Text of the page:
Articles written in Bulletin of Materials Science
Volume 9 Issue 5 December 1987 pp 309-315
Soft tissue reaction to metals, ceramics and composites was investigated over a long period. Titanium, nitrided titanium, ruby, sapphire and carbon-carbon composite materials were used. Histological response was uniform for all materials despite their differing chemical and physical properties.
Volume 12 Issue 1 March 1989 pp 17-25
Smooth, perfectly spherical, highly hydrophilic microspheres have been prepared from crosslinked poly(methyl methacrylate) microspheres by alkaline hydrolysis in ethylene glycol at elevated temperatures. These microspheres absorb varying quantities of water depending upon the extent of hydrolysis. Subcutaneous implantation studies on rabbits demonstrated that the microspheres are biocompatible. Implantation studies in the renal arteries of dogs demonstrated the occlusion effect produced by the microspheres. Microspheres could be made radiopaque by the incorporation of barium sulphate. Potential uses envisaged for these microspheres in the biomedical area are that of artificial emboli for endovascular embolization and as microcarriers for the growth and propagation of anchorage dependent mammalian cells.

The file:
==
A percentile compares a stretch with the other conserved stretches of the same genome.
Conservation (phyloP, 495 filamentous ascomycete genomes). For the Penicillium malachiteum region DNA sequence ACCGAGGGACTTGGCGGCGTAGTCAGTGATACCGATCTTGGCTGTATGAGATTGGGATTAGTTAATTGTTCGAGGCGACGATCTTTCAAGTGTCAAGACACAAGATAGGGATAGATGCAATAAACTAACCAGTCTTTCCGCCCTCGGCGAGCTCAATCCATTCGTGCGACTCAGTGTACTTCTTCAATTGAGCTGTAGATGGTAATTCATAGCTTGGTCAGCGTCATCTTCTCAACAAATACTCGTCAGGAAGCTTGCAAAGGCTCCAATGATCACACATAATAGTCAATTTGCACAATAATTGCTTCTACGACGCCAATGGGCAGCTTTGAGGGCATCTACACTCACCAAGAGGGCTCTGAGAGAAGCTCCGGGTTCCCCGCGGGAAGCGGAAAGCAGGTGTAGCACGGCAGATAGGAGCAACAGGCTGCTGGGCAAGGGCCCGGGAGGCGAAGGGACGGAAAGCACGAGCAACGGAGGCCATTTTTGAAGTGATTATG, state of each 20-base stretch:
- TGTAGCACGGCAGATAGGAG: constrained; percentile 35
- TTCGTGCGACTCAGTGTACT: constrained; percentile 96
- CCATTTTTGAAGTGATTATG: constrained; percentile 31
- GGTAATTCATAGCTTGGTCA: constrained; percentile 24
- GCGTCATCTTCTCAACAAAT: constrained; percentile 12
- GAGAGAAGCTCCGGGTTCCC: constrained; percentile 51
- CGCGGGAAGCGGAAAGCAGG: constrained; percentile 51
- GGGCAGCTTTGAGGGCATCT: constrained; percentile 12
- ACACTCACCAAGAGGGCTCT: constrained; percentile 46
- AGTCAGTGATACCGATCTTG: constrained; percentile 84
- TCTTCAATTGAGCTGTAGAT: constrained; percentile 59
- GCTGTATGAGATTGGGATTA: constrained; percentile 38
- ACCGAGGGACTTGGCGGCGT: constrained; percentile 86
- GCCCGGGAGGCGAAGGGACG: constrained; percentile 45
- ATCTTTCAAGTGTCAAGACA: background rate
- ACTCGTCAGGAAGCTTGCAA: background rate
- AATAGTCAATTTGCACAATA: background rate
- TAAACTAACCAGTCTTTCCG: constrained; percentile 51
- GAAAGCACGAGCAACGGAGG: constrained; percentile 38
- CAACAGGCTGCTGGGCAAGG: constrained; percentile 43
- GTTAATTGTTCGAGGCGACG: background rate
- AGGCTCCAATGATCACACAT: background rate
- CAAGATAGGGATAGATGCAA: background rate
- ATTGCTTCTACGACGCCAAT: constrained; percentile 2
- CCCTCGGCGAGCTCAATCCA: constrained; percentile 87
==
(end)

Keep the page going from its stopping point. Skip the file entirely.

Volume 21 Issue 6 December 1998 pp 439-444 Biomaterials
Carbon in the form of pyrolytic carbon coating is used in a number of implantable medical devices. Carbon-reinforced carbon composite and other forms of diamond-like carbon coatings are being evaluated for their many potential biomedical applications. There is also a possibility of using carbon in fibre form. Though the possibility of using the fibre form of carbon in skeletal and dental implants has been recognized, a detailed study of tissue reaction to carbon fibre has not been reported so far. In this paper, we describe
Volume 42 | Issue 6
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